The actual tasks involved in achieving local sustainability are not rocket science. They have to do with setting up a local system of credit and exchange, developing a culture of local production for local consumption, adopting sustainable agricultural methods, and minimizing dependence on imports from the outside (eg, Walmart). Information on all these things is available if you look for it, and I’ve got quite an archive of ideas and sources for anyone who’s interested. 
The really difficult work is mobilizing our communities to pursue our own survival. Most people are in denial regarding collapse, and most of those ‘doing something’ are unfortunately rearranging deck chairs (engaging in politics), or trying to bail out the ship with teaspoons (individual life style choices). A few wise souls are pursuing localization, but they have been able to achieve only marginal mobilization. 
What is needed is a new kind of leadership in our communities. Those of us who have ‘knowledge’ – who appreciate the nature of the challenges we are facing – must take responsibility for providing that leadership. And it is a very special kind of leadership that is called for. Not a leadership that has all the answers, and a plan to promote, but a leadership that focuses on the difficult task of community mobilization.
Rather than a plan, there is a goal: a community that can take care of itself. That is the prize, and the new leadership must keep their eyes on this prize. Rather than having all the answers, this kind of leadership is about helping the community to develop its own answers. Rather than being about enlisting in a program, this kind of mobilization is about inviting people to engage in the process of developing and implementing their own programs.
The key principles behind this kind of leadership are inclusivenessnon-partisanship, and listening. Inclusiveness and non-partisanship are about rallying everyone in the community around their shared self-interest in creating a resilient community. The ideologies and alignments that divide citizens in the larger society have no relevance at the local level. Listening is about organizing the kind of gatherings where everyone gets a chance to be heard, enabling synergies to emerge among people’s various ideas.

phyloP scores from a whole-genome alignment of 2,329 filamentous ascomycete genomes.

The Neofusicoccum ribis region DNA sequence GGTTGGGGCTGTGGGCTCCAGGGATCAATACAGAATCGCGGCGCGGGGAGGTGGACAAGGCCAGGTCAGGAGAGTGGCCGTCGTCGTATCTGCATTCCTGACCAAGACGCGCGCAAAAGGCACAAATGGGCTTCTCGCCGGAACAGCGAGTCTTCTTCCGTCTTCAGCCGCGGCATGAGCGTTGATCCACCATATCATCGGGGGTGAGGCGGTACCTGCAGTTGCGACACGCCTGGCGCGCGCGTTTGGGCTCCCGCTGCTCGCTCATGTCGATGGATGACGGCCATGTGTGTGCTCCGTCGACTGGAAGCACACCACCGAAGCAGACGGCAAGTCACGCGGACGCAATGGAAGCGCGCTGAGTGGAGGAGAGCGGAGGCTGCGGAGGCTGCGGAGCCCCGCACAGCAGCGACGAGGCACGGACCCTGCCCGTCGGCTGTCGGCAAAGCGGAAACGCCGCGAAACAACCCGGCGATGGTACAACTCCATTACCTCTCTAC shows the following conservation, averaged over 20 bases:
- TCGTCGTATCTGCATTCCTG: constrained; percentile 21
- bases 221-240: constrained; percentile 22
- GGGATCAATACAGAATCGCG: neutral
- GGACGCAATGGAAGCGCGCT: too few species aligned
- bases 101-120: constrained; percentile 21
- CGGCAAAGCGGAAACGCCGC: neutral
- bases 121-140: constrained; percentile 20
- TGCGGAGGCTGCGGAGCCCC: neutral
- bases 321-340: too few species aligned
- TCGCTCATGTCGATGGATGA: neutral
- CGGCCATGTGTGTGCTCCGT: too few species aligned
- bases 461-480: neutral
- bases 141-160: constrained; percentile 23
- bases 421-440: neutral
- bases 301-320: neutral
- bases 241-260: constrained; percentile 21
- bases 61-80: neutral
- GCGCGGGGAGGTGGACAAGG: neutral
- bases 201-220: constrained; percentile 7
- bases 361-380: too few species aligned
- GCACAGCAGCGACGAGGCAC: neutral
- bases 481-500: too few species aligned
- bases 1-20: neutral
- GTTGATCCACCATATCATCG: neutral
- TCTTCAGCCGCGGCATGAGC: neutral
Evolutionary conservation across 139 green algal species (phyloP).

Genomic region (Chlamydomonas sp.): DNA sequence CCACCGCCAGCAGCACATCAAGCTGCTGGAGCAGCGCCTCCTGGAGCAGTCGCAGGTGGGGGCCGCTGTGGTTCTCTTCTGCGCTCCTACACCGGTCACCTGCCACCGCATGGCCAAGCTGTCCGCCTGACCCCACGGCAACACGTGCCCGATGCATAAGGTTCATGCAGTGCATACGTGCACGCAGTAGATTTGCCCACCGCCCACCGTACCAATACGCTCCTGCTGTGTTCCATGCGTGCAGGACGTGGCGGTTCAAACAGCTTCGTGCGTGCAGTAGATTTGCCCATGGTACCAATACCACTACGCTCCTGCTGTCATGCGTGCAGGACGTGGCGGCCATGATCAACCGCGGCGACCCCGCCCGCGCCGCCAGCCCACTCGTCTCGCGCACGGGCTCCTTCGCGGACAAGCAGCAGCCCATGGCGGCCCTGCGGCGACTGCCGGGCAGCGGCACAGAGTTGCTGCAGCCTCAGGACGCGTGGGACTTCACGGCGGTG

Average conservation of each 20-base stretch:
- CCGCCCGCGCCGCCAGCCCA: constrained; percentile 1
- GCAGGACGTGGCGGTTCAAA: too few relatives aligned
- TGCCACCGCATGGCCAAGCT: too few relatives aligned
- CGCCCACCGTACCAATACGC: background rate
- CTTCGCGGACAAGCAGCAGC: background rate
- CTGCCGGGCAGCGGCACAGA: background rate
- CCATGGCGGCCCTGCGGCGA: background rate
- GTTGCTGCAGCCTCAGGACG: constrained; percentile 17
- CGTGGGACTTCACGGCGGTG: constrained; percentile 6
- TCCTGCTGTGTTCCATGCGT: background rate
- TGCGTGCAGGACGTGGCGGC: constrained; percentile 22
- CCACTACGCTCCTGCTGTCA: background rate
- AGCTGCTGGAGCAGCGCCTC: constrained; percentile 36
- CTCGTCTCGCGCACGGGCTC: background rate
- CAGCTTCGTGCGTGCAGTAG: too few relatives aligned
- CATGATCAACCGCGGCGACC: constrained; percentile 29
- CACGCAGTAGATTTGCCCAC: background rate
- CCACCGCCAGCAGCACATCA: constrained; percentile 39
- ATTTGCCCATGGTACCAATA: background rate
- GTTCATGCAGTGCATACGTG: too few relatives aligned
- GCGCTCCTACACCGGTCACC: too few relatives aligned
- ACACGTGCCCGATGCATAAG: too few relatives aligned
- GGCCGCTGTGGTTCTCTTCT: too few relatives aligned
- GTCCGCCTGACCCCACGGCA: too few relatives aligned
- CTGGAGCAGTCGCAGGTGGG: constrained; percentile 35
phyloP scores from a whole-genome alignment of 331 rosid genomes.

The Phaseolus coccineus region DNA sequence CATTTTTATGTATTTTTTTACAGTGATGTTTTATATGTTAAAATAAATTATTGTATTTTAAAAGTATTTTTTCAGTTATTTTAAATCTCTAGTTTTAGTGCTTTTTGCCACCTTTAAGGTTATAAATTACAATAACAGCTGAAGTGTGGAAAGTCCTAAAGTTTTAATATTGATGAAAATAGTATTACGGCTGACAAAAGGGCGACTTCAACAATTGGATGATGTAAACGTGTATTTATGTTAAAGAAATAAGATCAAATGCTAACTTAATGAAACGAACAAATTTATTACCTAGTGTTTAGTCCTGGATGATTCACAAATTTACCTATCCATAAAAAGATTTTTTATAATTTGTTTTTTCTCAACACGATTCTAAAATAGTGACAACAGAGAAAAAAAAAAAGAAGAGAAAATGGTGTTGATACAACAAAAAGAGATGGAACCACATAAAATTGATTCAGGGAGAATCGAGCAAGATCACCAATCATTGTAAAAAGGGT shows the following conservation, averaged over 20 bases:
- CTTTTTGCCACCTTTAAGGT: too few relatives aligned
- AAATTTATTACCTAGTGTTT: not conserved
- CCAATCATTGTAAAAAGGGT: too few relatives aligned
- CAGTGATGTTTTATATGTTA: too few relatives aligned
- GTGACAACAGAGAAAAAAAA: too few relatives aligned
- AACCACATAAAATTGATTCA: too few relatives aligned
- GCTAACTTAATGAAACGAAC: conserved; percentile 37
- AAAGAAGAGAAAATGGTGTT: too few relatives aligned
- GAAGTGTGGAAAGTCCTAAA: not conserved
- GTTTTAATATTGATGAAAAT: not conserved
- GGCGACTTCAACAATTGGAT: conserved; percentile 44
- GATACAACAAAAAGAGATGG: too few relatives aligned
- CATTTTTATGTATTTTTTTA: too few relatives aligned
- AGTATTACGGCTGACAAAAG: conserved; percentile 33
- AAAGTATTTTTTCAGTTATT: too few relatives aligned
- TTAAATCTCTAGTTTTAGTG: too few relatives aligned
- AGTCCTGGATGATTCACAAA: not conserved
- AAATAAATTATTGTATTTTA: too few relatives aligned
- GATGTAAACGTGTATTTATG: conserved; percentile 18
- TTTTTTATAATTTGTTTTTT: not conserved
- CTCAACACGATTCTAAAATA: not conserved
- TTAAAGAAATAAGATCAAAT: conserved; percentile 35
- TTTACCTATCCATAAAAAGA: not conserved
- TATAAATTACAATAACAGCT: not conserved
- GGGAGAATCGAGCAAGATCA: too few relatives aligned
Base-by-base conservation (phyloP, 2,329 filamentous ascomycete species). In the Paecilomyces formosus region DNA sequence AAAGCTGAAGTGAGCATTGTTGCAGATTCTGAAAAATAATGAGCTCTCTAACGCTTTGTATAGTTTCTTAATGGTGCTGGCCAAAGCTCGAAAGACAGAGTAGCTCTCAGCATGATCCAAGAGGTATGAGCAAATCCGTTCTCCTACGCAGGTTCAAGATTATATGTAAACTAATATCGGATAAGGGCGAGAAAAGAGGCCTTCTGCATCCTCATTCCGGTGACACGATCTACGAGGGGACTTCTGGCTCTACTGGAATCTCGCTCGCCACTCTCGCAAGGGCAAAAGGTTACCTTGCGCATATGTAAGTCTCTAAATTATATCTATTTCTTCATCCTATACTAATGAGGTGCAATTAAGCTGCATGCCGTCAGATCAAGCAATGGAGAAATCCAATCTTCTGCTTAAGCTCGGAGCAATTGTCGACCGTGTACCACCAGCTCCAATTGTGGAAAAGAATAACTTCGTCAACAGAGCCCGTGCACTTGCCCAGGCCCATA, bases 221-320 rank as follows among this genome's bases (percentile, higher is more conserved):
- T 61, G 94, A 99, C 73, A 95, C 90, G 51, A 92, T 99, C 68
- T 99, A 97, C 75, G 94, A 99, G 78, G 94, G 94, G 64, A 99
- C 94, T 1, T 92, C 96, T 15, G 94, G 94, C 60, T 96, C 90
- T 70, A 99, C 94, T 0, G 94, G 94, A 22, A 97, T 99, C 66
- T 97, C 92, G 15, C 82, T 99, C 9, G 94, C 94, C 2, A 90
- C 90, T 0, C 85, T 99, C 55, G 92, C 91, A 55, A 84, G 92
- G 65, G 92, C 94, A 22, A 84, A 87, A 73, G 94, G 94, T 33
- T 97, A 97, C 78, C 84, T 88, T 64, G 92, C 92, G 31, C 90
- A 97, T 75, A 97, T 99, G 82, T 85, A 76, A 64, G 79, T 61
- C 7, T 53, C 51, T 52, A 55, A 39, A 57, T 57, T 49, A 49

Earlier, I mentioned specific program elements, such as a local credit system, local production for local consumption, etc. Those kind of ideas are not key principles in the kind of leadership needed. Rather those kind of ideas become obvious, and will emerge by themselves, once there is a focus on taking care of ourselves locally
When leaders propose a program, that encourages people to be passive followers. When people develop their own program, through inclusive dialog, then they are developing the processes of taking care of themselves. Ultimately such processes are of much greater importance than any particular program initiatives. 
You may be thinking that you are not qualified to provide this kind of leadership. To this I have two things to say. First, you would not be doing it alone. You first task would be to seek out other people who have a similar perspective that you feel comfortable working with. Second, keep in mind these gems of wisdom:
“The moment one definitely commits oneself, then Providence moves too.  All sorts of things occur to help one that would never otherwise have occurred.  A whole stream of events issues from the decision, raising in one’s favor all manner of unforeseen incidents and meetings and material assistance, which no man could have dreamed would have come his way.”
—W. H. Murray

“If I have the belief that I can do it, I shall surely acquire the capacity to do it even if I may not have it at the beginning.”
—Mahatma Gandhi

time to mobilize,